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Sellafield workers call on Cumbrian councils not to ba...

Sellafield workers call on Cumbrian councils not to back away from waste disposal study

25 January 2013

Workers from Sellafield are urging Cumbrian local authorities not to back away from the next stage of feasibility studies into a geological disposal facility for radioactive waste in west Cumbria.

On 30 January, three Cumbrian local authorities Allerdale, Copeland and Cumbria county councils will decide whether or not to proceed to stage four of investigations into the feasibility of a site in west Cumbria.
Ahead of this crunch decision, the arguments for and against a geological disposal facility for radioactive waste in west Cumbria will be debated by local MPs, scientists, nuclear workers and industry leaders at a seminar taking place in Carlisle tomorrow (25 January).

Britain has been searching for a national waste repository for over 30 years. The public should be shocked that it is taking so long to find a way to deal with this material. The Sellafield workforce have the responsibility of looking after most of that waste. Understandably, they don’t want another 30 years of drift and delay.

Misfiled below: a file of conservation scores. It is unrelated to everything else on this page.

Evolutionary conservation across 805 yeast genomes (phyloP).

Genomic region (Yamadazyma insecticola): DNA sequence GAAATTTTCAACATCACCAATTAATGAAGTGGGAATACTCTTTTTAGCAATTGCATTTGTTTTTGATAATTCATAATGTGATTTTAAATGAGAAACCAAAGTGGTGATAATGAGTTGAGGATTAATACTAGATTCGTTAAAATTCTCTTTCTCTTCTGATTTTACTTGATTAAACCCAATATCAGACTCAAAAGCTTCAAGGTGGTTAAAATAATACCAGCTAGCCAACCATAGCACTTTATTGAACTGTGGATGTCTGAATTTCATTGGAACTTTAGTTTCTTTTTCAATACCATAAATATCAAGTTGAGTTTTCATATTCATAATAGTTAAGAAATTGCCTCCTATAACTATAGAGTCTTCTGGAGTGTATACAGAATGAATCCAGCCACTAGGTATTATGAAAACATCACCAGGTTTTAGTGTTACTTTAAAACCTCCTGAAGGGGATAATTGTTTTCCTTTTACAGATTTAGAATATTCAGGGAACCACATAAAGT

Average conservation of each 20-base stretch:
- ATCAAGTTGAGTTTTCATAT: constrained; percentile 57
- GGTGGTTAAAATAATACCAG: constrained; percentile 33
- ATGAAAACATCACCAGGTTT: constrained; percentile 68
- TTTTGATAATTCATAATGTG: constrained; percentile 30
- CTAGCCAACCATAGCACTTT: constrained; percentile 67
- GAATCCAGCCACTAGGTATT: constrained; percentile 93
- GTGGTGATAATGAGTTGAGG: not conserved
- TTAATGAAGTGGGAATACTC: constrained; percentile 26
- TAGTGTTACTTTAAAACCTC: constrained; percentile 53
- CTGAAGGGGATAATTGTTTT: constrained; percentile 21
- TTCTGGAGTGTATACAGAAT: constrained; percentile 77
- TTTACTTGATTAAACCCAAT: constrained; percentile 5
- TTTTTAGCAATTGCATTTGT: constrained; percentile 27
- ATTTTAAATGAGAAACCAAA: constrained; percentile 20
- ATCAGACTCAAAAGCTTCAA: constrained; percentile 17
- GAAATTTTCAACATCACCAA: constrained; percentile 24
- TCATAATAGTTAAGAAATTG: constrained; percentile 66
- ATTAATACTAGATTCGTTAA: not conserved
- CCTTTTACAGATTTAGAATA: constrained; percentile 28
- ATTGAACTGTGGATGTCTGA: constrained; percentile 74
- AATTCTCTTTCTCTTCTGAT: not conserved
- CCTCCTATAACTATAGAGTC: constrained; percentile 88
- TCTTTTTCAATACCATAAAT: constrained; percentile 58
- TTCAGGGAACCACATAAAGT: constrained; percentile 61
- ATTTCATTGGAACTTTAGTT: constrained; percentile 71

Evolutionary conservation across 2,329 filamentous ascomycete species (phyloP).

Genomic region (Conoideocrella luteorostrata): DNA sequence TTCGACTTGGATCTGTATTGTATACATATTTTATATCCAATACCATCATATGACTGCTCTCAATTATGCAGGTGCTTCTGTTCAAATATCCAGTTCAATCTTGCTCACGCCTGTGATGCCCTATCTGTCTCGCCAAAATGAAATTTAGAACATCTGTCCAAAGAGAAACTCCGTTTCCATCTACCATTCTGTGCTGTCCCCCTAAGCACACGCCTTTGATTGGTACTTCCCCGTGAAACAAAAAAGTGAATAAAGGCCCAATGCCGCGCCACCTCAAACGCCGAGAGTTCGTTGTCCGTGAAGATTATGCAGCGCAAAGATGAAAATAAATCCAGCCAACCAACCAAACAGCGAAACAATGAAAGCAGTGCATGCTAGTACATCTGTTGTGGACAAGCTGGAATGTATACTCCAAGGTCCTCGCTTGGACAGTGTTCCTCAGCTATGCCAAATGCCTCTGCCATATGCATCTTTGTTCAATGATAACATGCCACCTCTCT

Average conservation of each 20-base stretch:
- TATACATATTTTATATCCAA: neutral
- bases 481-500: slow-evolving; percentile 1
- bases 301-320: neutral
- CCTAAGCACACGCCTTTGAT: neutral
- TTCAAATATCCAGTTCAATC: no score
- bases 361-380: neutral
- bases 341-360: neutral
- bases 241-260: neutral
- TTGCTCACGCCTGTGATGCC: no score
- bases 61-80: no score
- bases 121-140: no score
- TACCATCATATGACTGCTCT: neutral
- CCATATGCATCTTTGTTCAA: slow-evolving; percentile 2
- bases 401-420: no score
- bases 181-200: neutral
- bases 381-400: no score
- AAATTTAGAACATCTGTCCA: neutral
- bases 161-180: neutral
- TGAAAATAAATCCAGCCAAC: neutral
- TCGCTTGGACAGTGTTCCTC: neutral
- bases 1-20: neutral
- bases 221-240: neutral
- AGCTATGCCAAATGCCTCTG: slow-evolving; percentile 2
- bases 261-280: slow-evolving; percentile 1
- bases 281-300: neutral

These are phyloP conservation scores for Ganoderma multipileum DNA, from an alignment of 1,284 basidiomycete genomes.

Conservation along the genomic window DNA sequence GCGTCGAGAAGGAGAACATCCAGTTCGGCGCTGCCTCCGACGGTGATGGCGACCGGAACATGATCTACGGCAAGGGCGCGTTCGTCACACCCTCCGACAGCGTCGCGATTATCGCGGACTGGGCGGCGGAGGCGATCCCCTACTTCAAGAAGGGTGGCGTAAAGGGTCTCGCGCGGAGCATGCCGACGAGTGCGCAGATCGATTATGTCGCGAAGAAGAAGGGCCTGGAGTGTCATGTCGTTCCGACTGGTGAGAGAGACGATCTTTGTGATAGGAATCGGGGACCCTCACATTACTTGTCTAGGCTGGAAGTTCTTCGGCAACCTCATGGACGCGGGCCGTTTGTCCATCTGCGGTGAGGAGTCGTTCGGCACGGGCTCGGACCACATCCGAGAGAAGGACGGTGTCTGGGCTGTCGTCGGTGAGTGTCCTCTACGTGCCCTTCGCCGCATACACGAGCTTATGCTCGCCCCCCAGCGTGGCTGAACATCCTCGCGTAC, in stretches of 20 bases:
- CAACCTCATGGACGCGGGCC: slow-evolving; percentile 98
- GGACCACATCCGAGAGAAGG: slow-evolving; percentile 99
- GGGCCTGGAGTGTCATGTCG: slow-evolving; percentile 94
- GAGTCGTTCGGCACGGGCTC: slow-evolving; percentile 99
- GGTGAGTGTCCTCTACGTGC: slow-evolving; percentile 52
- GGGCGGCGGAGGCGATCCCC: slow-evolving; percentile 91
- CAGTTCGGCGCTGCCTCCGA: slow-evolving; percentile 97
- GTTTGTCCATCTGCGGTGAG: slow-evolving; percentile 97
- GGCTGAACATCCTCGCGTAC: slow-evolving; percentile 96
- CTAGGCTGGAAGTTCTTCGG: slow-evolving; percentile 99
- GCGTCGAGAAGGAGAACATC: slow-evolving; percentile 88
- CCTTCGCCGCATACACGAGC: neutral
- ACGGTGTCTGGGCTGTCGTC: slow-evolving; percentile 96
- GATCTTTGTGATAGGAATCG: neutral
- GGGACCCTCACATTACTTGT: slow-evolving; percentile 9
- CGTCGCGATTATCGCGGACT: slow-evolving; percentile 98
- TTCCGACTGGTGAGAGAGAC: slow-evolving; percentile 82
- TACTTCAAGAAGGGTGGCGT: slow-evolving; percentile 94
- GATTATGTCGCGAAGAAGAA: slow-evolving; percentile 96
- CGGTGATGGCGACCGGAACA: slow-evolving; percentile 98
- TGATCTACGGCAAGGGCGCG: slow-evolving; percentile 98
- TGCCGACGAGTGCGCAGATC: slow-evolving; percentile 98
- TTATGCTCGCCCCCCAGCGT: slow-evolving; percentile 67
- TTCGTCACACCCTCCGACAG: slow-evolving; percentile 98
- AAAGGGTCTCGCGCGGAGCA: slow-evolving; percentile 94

There are around 12,000 jobs at Sellafield, with thousands more in the local supply chain. The industry is hugely important to the local economy and provides highly skilled, well paid employment.

The next stage of the feasibility study involves experts conducting geological studies from their desks. It will involve an inventory of what waste Britain has and then there will be discussions between the council and the government over a social and economic benefits package. There will be no digging, there will be no sub-surface work; or any boreholes, if the councils vote 'yes' to proceed to stage four.

Kevin Coyne, Unite national officer and chair of Trade Unions for Safe Nuclear Energy, said:
“The people of Cumbria will not be making any commitments to a geological disposal facility by agreeing to continue with this study. What the workers at Sellafield want is a full and proper investigation into the feasibility of such a facility in Cumbria. Only then can we consider how best to proceed.

"Britain has been searching for a national waste repository for over 30 years. In the meantime Sellafield workers have the responsibility of looking after most of this radioactive waste. It is not going to go away. Good science needs to prevail in order for Cumbria and the rest of the UK to resolve how we deal with this important issue."

ENDS

Contact: Ciaran Naidoo on 07768 931 315

Unite is Britain and Ireland’s largest trade union with 1.5 million members working across all sectors of the economy. The general secretary is Len McCluskey.